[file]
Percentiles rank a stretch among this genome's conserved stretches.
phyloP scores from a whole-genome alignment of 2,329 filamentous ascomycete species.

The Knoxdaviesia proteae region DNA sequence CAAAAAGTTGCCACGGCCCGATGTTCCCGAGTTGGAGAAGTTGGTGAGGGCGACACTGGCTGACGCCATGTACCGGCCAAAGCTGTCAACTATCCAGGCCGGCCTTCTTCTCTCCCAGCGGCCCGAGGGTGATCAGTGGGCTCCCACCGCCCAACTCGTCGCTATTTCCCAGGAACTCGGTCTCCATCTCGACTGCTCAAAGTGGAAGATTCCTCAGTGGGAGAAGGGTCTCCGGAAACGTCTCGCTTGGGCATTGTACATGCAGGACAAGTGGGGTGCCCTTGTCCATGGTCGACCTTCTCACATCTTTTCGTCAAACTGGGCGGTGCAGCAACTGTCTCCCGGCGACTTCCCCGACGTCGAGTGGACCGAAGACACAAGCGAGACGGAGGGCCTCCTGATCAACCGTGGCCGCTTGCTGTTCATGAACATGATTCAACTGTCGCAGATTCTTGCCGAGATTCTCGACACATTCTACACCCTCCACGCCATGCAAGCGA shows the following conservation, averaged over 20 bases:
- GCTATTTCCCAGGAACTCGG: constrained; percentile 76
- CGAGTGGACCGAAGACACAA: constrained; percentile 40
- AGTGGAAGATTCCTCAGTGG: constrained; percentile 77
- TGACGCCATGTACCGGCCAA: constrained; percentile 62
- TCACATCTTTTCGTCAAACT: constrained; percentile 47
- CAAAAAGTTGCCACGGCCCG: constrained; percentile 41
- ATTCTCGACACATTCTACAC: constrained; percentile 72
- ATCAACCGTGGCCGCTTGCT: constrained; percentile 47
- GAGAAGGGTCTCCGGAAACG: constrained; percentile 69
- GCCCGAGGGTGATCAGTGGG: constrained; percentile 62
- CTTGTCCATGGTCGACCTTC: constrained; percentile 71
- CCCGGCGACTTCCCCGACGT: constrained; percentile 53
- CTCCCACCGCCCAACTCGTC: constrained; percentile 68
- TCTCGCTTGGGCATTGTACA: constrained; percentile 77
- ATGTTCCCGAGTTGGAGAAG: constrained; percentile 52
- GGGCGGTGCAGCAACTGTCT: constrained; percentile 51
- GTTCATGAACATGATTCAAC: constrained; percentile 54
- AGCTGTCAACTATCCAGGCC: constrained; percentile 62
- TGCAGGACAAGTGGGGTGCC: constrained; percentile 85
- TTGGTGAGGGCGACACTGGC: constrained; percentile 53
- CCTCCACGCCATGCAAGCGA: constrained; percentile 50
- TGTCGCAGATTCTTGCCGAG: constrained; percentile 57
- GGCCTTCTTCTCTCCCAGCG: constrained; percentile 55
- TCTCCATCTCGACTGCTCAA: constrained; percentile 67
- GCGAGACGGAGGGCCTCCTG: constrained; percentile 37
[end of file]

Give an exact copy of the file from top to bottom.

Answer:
Percentiles rank a stretch among this genome's conserved stretches.
phyloP scores from a whole-genome alignment of 2,329 filamentous ascomycete species.

The Knoxdaviesia proteae region DNA sequence CAAAAAGTTGCCACGGCCCGATGTTCCCGAGTTGGAGAAGTTGGTGAGGGCGACACTGGCTGACGCCATGTACCGGCCAAAGCTGTCAACTATCCAGGCCGGCCTTCTTCTCTCCCAGCGGCCCGAGGGTGATCAGTGGGCTCCCACCGCCCAACTCGTCGCTATTTCCCAGGAACTCGGTCTCCATCTCGACTGCTCAAAGTGGAAGATTCCTCAGTGGGAGAAGGGTCTCCGGAAACGTCTCGCTTGGGCATTGTACATGCAGGACAAGTGGGGTGCCCTTGTCCATGGTCGACCTTCTCACATCTTTTCGTCAAACTGGGCGGTGCAGCAACTGTCTCCCGGCGACTTCCCCGACGTCGAGTGGACCGAAGACACAAGCGAGACGGAGGGCCTCCTGATCAACCGTGGCCGCTTGCTGTTCATGAACATGATTCAACTGTCGCAGATTCTTGCCGAGATTCTCGACACATTCTACACCCTCCACGCCATGCAAGCGA shows the following conservation, averaged over 20 bases:
- GCTATTTCCCAGGAACTCGG: constrained; percentile 76
- CGAGTGGACCGAAGACACAA: constrained; percentile 40
- AGTGGAAGATTCCTCAGTGG: constrained; percentile 77
- TGACGCCATGTACCGGCCAA: constrained; percentile 62
- TCACATCTTTTCGTCAAACT: constrained; percentile 47
- CAAAAAGTTGCCACGGCCCG: constrained; percentile 41
- ATTCTCGACACATTCTACAC: constrained; percentile 72
- ATCAACCGTGGCCGCTTGCT: constrained; percentile 47
- GAGAAGGGTCTCCGGAAACG: constrained; percentile 69
- GCCCGAGGGTGATCAGTGGG: constrained; percentile 62
- CTTGTCCATGGTCGACCTTC: constrained; percentile 71
- CCCGGCGACTTCCCCGACGT: constrained; percentile 53
- CTCCCACCGCCCAACTCGTC: constrained; percentile 68
- TCTCGCTTGGGCATTGTACA: constrained; percentile 77
- ATGTTCCCGAGTTGGAGAAG: constrained; percentile 52
- GGGCGGTGCAGCAACTGTCT: constrained; percentile 51
- GTTCATGAACATGATTCAAC: constrained; percentile 54
- AGCTGTCAACTATCCAGGCC: constrained; percentile 62
- TGCAGGACAAGTGGGGTGCC: constrained; percentile 85
- TTGGTGAGGGCGACACTGGC: constrained; percentile 53
- CCTCCACGCCATGCAAGCGA: constrained; percentile 50
- TGTCGCAGATTCTTGCCGAG: constrained; percentile 57
- GGCCTTCTTCTCTCCCAGCG: constrained; percentile 55
- TCTCCATCTCGACTGCTCAA: constrained; percentile 67
- GCGAGACGGAGGGCCTCCTG: constrained; percentile 37